LinkedIn Talent Pool Overfished

Just 17% of the nation’s workforce are members of LinkedIn.  What does that mean for employers? If you limit your passive candidate sourcing and recruiting efforts to LinkedIn, you are ignoring 4 out of every 5 potential candidates.

A growing number of employers are investing in LinkedIn recruiting licenses, and for less important roles, it can be an effective tool. However, for senior executive, mission critical, and hard-to-fill technology roles, employers are discovering it LinkedIn does not go the distance. While LinkedIn is a takent pool that spans the globe, it is shallow.  In fact, many recruiters complain that the LinkedIn talent pool has been overfished.

Recently, a number of our clients have observed that an increasing number highly sought-after candidates — the ones you actually want to hire — are experiencing recruiter-fatigue.The minority of passive candidates that are on LinkedIn are getting barraged with LinkedIn InMails from talent acquisition teams. The more they hear from recruiters on LinkedIn, the less inclined they are to respond.

Another disadvantage of focusing passive recruitment efforts on LinkedIn is that you are competing with every other employer that is vying for your candidate members’ attention. LinkedIn candidates are the proverbial low-hanging fruit ripe for talent acquisition’s plucking. By climbing higher up in the tree — by conducting original investigative research to identify and recruit top talent that is not so obvious — employers gain a powerful competitive advantage. Investigative research consistently uncovers candidates employers never dreamed existed. Even better, these candidates are not actively marketing their wares on LinkedIn.  In other words, by climbing higher in the tree, you pretty much get candidates all to yourself.

There are other things you should know about LinkedIn:

  • Only 1% of LinkedIn users visit daily, compared to Facebook’s 76%
  • The more senior the person (SVP, EVP, CXO), the less likely they are to have a member profile.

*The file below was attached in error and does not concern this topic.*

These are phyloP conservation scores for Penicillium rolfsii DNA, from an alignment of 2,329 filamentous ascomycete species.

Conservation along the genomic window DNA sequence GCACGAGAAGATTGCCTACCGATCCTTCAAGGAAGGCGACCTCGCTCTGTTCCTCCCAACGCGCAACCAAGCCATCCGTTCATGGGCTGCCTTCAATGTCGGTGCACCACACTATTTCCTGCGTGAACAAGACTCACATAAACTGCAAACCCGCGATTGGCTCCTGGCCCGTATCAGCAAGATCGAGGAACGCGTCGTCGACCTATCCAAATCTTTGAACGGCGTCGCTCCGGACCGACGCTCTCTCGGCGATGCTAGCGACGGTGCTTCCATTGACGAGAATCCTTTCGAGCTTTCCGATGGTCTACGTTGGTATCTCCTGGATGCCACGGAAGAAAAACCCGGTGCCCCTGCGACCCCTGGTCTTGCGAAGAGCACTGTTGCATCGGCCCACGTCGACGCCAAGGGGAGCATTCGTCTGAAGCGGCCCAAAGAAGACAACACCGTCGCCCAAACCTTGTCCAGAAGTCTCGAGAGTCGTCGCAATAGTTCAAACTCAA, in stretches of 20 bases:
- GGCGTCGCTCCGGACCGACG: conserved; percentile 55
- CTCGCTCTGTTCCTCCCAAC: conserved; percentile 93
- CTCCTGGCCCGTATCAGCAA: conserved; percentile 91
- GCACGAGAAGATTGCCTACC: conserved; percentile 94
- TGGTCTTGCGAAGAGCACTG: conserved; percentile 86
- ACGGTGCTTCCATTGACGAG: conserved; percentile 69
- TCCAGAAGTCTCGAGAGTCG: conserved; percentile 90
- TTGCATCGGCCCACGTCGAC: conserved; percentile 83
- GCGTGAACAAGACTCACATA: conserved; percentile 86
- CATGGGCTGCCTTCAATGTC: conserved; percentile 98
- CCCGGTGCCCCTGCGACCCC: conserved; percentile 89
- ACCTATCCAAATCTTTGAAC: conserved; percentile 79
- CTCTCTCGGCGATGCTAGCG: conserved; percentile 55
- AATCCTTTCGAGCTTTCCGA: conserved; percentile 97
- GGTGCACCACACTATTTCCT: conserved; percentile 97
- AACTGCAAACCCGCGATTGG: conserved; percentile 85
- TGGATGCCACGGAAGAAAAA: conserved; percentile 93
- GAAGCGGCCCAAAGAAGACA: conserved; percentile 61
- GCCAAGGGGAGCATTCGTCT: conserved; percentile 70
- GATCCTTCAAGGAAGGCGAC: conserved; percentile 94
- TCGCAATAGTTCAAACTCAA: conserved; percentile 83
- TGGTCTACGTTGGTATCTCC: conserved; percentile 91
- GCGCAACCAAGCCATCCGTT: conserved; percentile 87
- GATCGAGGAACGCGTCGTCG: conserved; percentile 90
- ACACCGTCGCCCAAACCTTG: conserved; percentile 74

• Many profiles like the most basic detail. (i.e. a profile with the title “Engineer” do not tell you what kind of engineer or what level.)
  • Many profiles are abandoned and outdated.

Ask yourself why LinkedIn doesn’t display the “last updated” date, a critical field that is available in every database. In other words, they have that data, but are choosing not to show it. If they displayed it, users would be shocked to discover that the vast majority of members haven’t updated their profiles or logged in for a very long time.

LinkedIn does not tell employers who is interested, who is qualified. and who is able to make a move at this point in their career. More important, it does not tell you who is good. In other words, there is still a lot of recruiting that needs to be done to turn LinkedIn prospects into viable candidates.  We regularly provide additional bandwidth to corporate executive search and recruiting teams.

In passive candidate sourcing strategy, LinkedIn is a but step in the process. To recruit the best talent, it is a step that must be followed by original, investigative research to uncover, map, profile, engage, screen, and qualify the contenders. In other words, LinkedIn is not a panacea. It is a starting place, not the finish line.

We invite your observations and comments.